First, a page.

Brian Duckett, chairman of The Franchising Centre, describes how he became a franchisee and provides some top tips for people embarking on the same journey
It’s forty years since I bought a franchise and the world was very different then. There was no British Franchise Association, no magazines dedicated to franchise opportunities, there were no franchise exhibitions and there was certainly no internet.
Indeed, there were very few people around, including lawyers and bank managers, who had even heard of franchising. However, the principles I applied then, when deciding which of the few available franchises to buy, still remain. The three most important things are research, research and research.
Creating a shortlist
When I went through the selection process, I started by weeding out those businesses I didn’t fancy doing or which I couldn’t afford to get into. That took care of the likes of Dyno-Rod, Wimpy Bars and Holiday Inn.
After that my choices were pretty much limited to mobile furnishing care businesses, such as ServiceMaster and Safeclean. The former seemed to involve cleaning dirty carpets in commercial premises during the night, whereas Safeclean specialised in cleaning clean carpets in posh houses during the day.
Another distinction between the two was that ServiceMaster required sending invoices to businesses and waiting for the money, whereas Safeclean was mostly payment in cash on the day. No contest, really.
Talk to existing franchisees
All I had to do then was meet the franchisor to let him convince me his was a genuine opportunity, then to contact as many of his existing franchisees - there were only 10 - to find out if their experiences stacked up with his story. My approach to doing this was to send them all a questionnaire, to which I had a 100 per cent response. I followed that with a phone call to get a bit more financial information.
After going out on a couple of jobs and seeing that the cleaning process did indeed work, I was convinced that this was the way to go. All I had to do was raise the money and, since my bank manager was convinced that “franchising is nothing but pyramid selling”, I borrowed half from my mother, half from the franchisor and got on with it.
Nowadays, of course, there are a great many more franchise opportunities to choose from and a whole lot more information and advice is available to help in the selection process. In some ways that makes the choice more difficult, but the research easier.
Let’s start with narrowing down the sectors for consideration. What sort of business do you fancy being involved in? What do you want your role to be within it and how much can you afford to invest, bearing in mind both set-up costs and working capital?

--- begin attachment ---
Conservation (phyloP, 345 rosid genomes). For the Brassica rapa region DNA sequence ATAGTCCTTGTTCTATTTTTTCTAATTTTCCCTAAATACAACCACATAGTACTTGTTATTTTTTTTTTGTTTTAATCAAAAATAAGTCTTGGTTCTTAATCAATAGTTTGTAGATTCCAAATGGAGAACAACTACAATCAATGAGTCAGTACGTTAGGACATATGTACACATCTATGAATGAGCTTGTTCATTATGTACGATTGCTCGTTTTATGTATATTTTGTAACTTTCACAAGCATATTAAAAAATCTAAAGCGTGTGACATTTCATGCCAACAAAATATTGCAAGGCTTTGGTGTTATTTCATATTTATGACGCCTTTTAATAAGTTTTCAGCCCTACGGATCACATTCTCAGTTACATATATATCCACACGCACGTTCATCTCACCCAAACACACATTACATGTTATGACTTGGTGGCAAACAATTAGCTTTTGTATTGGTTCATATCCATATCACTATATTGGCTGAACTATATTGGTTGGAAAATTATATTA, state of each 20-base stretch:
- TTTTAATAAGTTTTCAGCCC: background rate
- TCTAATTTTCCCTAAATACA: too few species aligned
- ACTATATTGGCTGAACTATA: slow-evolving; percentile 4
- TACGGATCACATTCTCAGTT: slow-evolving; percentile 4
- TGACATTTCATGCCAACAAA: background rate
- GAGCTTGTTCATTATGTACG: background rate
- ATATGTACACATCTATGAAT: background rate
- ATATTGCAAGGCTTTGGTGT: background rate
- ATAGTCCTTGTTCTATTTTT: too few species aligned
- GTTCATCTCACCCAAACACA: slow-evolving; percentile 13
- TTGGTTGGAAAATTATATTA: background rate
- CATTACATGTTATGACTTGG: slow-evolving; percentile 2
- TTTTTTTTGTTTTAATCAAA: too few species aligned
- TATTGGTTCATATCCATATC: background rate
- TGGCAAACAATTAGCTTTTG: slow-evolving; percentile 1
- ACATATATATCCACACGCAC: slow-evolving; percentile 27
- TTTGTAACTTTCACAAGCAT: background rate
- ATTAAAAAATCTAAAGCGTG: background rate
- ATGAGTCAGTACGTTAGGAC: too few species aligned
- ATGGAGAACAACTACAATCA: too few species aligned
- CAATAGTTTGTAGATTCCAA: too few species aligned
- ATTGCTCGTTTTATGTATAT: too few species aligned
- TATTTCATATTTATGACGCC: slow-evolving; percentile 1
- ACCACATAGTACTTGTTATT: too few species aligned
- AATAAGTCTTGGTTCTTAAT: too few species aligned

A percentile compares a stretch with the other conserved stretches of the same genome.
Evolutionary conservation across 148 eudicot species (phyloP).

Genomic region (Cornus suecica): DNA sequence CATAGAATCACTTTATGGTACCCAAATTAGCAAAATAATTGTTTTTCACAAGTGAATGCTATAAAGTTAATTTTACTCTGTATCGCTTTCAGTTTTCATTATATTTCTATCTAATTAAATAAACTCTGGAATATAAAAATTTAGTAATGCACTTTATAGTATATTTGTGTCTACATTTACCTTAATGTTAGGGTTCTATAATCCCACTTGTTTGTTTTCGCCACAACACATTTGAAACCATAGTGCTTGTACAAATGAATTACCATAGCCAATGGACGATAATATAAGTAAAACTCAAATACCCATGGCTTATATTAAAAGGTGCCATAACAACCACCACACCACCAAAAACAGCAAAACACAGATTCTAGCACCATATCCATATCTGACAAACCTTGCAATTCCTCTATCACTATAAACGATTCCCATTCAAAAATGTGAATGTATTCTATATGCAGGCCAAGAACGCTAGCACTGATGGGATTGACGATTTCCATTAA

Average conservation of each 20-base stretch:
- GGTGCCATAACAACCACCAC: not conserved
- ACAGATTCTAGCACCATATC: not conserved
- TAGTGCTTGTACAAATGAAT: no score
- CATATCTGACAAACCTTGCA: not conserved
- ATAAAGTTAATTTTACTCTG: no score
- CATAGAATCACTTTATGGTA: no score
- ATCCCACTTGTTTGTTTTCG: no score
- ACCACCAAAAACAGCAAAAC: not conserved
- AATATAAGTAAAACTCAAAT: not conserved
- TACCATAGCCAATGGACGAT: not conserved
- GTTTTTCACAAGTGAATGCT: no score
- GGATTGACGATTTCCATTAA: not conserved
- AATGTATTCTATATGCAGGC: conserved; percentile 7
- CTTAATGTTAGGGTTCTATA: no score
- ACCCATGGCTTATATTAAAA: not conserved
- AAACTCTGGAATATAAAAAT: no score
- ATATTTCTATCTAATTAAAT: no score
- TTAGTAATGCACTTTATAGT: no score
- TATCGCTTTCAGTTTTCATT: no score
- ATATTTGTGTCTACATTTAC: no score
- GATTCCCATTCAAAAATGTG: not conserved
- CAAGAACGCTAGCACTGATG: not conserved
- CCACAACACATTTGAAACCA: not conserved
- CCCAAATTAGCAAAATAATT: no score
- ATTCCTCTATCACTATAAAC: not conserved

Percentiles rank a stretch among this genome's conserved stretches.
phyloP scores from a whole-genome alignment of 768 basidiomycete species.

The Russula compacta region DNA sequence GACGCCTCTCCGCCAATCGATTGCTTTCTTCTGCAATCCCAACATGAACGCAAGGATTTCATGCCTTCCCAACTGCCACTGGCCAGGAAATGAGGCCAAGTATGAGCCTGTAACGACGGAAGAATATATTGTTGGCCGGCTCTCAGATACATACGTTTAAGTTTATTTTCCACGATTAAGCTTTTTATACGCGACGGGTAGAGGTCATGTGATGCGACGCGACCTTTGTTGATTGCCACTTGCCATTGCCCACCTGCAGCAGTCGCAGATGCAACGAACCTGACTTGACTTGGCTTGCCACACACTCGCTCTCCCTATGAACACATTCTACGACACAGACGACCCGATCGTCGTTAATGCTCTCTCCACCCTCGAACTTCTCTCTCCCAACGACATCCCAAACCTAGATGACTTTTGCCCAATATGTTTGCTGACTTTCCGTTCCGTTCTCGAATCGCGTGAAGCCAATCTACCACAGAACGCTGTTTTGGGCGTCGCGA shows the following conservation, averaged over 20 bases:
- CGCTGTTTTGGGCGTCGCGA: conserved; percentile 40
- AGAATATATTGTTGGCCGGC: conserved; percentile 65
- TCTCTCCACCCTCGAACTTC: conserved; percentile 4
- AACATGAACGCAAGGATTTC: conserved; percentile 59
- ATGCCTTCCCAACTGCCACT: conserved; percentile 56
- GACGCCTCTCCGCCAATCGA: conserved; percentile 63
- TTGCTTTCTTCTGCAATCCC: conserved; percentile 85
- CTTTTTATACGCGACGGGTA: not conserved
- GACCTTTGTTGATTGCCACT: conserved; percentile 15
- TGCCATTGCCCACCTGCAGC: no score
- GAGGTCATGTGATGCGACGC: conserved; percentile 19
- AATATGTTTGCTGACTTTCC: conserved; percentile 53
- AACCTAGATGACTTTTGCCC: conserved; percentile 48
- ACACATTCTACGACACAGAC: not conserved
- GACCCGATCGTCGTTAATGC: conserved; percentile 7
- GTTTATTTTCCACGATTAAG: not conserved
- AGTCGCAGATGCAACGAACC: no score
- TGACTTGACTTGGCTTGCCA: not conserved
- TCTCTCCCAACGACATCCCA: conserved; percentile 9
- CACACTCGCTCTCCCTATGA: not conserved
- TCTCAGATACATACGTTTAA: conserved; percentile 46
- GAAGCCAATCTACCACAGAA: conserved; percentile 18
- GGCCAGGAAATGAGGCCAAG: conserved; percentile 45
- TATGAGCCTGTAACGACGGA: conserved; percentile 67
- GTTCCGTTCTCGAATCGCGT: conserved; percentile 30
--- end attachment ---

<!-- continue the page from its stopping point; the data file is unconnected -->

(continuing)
There are many web portals and magazines listing every franchise under the sun, so you will easily be able to make an initial selection of the sectors that interest you.
After that you’ll need to decide whether you want to be a ‘worker’ in a sole trader environment and whether that’s a blue or white collar product or service business or a ‘manager’ of other people who are providing those products and services.
These days there are even services available that can help you make that decision based on your personal profile and business experience, though they are likely to then only point you towards franchisors from whom they receive commission.
Raising the funds
Financing the business is much easier now than it was for me, as all the major banks recognise that franchising is generally a very safe lending proposition and most franchisors have established arrangements with a variety of lenders and people who can help you access them. It’s fair to say most lenders look more favourably on franchisors that are members of the British Franchise Association, which runs its own seminars for potential franchisees several times a year.
Use the internet
Having established a shortlist, you can nowadays of course do an awful lot of research before you even let the franchisor know you’re interested in its opportunity. Use all the search engines and social media to check out the business itself, the people behind it, the locations of all the franchisees and even their opinions of the franchisor.
Similarly, check out what customers think of the products and services being delivered by those franchisees. Google, Twitter, Facebook, LinkedIn and all the others are great sources of information, though bear in mind it’s often more about opinions than facts. All of this research can be done relatively quickly from the comfort of your desk.
Attend franchise exhibitions
Having further weeded out the ones you don’t like, you can anonymously check out the franchisor and its staff by going onto the company’s stand at one of the many franchise exhibitions now held around the UK throughout the year.
These exhibitions also run a wide selection of seminars, which will educate you about franchising in general and about some of the franchises on offer, so attend as many of these as you can. After that, you can also do your own mystery shop of franchisees’ businesses and in many cases have informal conversations with them to find out how the business is going.
You will now be very much on the front foot when eventually deciding which franchisors you want to have a serious conversation with. Rather than turning up to an appointment at their premises to be subjected to a discovery day, at which you are bombarded with information and given the hard sell, you will be forearmed with all the questions to which you want answers.
Remember though that selection is very much a two-way process and there are lots of things that the franchisor will legitimately want to know about you and will have a formal process for you to go through.
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